Definition: Civil Liberties

Civil Liberties vs. Human Rights

Jasmine Revolution Protestors in Tunisia
Protestors challenge the corrupt and oppressive regime of Zine El Abidine Ben Ali in Tunisia's Jasmine Revolution of January 2011. Photo: Christopher Furlong / Getty Images.

Civil liberties are rights that are guaranteed to the citizens or residents of a country or territory. They're a matter of fundamental law.

Civil Liberties vs. Human Rights 

Civil liberties generally differ from human rights, which are universal rights to which all human beings are entitled regardless of where they live. Think of civil liberties as rights that a government is contractually obligated to protect, usually by a constitutional bill of rights.

Human rights are rights implied by one's status as a person whether the government has agreed to protect them or not.

Most governments have adopted constitutional bills of rights that make some pretense of protecting basic human rights, so human rights and civil liberties overlap more often than they don't. When the word "liberty" is used in philosophy, it generally refers to what we would now call human rights rather than civil liberties because they're regarded as universal principles and not subject to a specific national standard.

The term "civil rights" is a near-synonym, but it often specifically refers to rights sought by African Americans during the American civil rights movement.

Some History 

The English phrase "civil liberty" was coined in a 1788 speech by James Wilson, a Pennsylvania state politician who was advocating the ratification of the U.S. Constitution. Wilson said: 

We have remarked, that civil government is necessary to the perfection of society. We now remark that civil liberty is necessary to the perfection of civil government. Civil liberty is natural liberty itself, divested only of that part, which, placed in the government, produces more good and happiness to the community than if it had remained in the individual. Hence it follows, that civil liberty, while it resigns a part of natural liberty, retains the free and generous exercise of all the human faculties, so far as it is compatible with the public welfare.

But the concept of civil liberties dates back much further and most likely predates that of universal human rights. The 13th century English Magna Carta refers to itself as the "great charter of the liberties of England, and of the liberties of the forest" (magna carta libertatum), but we can trace the origin of civil liberties back much further to the Sumerian praise poem of Urukagina at around the 24th century BCE.

The poem which establishes the civil liberties of orphans and widows and creates checks and balances to prevent government abuses of power.

Contemporary Meaning 

In a contemporary U.S. context, the phrase "civil liberties" generally brings to mind the American Civil Liberties Union (ACLU), a progressive advocacy and litigation organization that has promoted the phrase as part of its efforts to protect the authority of the U.S. Bill of Rights. The American Libertarian Party also claims to protect civil liberties but it has deemphasized civil liberties advocacy over the past several decades in favor of a more traditional form of paleoconservatism. It now prioritizes "state's rights" rather than personal civil liberties.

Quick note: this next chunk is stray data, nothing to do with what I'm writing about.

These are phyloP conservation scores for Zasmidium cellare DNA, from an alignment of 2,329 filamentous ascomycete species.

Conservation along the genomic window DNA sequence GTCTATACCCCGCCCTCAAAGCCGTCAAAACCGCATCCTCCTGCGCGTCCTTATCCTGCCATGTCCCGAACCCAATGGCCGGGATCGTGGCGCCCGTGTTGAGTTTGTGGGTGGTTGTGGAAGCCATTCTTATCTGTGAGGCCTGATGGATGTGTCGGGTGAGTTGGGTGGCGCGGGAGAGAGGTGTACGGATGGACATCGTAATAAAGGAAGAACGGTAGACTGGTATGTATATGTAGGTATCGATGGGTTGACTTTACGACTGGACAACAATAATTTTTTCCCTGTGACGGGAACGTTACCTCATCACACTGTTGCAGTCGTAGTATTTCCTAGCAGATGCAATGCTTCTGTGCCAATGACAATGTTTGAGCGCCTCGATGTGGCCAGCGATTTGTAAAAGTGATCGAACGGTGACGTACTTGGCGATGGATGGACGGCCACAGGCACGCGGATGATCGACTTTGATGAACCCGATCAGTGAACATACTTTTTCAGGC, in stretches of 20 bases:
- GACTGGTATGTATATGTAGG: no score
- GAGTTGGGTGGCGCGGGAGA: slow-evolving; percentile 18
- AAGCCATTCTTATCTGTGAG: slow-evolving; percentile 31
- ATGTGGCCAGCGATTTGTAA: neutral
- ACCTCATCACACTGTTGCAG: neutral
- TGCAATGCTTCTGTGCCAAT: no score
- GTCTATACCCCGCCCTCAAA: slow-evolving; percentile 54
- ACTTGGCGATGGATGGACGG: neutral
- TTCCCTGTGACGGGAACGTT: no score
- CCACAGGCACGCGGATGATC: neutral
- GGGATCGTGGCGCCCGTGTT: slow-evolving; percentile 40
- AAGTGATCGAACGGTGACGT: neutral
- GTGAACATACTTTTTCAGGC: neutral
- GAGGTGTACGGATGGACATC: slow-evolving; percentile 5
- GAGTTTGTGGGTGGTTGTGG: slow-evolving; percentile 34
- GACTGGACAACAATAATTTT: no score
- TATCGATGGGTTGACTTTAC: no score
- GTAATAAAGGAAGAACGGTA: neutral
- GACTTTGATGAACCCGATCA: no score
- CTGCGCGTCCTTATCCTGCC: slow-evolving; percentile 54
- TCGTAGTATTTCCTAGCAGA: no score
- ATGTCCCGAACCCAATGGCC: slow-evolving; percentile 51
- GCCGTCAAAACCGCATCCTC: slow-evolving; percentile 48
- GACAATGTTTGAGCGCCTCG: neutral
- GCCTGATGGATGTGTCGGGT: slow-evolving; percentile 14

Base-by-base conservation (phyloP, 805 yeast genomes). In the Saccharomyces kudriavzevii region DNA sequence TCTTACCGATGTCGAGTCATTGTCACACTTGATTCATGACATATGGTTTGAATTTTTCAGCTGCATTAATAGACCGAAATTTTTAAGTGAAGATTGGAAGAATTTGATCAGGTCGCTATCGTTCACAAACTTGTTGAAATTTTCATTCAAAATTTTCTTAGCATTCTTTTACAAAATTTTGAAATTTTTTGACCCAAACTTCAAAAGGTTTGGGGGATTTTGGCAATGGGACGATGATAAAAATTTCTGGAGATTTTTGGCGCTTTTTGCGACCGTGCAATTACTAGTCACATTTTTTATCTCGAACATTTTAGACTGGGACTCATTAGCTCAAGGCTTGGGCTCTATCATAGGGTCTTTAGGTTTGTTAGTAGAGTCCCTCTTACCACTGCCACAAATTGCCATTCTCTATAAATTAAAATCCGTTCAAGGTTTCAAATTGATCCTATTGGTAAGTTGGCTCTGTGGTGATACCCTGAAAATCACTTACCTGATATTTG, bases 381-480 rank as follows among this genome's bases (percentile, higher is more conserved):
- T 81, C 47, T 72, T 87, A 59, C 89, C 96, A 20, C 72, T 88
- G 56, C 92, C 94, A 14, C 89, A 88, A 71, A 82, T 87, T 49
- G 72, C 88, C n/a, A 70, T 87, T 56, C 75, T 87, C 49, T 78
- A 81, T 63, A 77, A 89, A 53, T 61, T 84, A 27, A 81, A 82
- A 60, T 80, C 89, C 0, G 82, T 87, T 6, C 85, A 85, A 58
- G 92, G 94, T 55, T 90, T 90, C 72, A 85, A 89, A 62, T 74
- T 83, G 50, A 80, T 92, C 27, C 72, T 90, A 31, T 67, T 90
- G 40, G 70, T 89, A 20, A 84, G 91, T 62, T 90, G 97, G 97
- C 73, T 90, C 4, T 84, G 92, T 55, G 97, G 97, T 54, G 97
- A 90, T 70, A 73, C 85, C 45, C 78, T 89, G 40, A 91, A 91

Neither major U.S. political party has a particularly impressive record on civil liberties, although the Democrats have historically been stronger on most issues due to their demographic diversity and relative independence from the Religious Right. Although the American conservative movement has had a more consistent record with respect to the Second Amendment and eminent domain, conservative politicians do not generally use the phrase "civil liberties" when referring to these issues.

They tend to avoid talking about the Bill of Rights for fear of being labeled moderate or progressive.

As has been largely true since the 18th century, civil liberties are not generally associated with conservative or traditionalist movements. When we consider that liberal or progressive movements have also historically failed to prioritize civil liberties, the necessity of aggressive civil liberties advocacy, independent of other political objectives, becomes clear. 

Some Examples 

"If the fires of freedom and civil liberties burn low in other lands, they must be made brighter in our own." President Franklin D. Roosevelt in a 1938 address to the National Education Association. Yet four years later, Roosevelt authorized the forcible internment of 120,000 Japanese Americans on the basis of ethnicity.

 

"You don't have any civil liberties if you're dead." Senator Pat Roberts (R-KS) in a 2006 interview regarding post-9/11 legislation

"Manifestly, there is no civil liberties crisis in this country. People who claim there is must have a different goal in mind." Ann Coulter in a 2003 column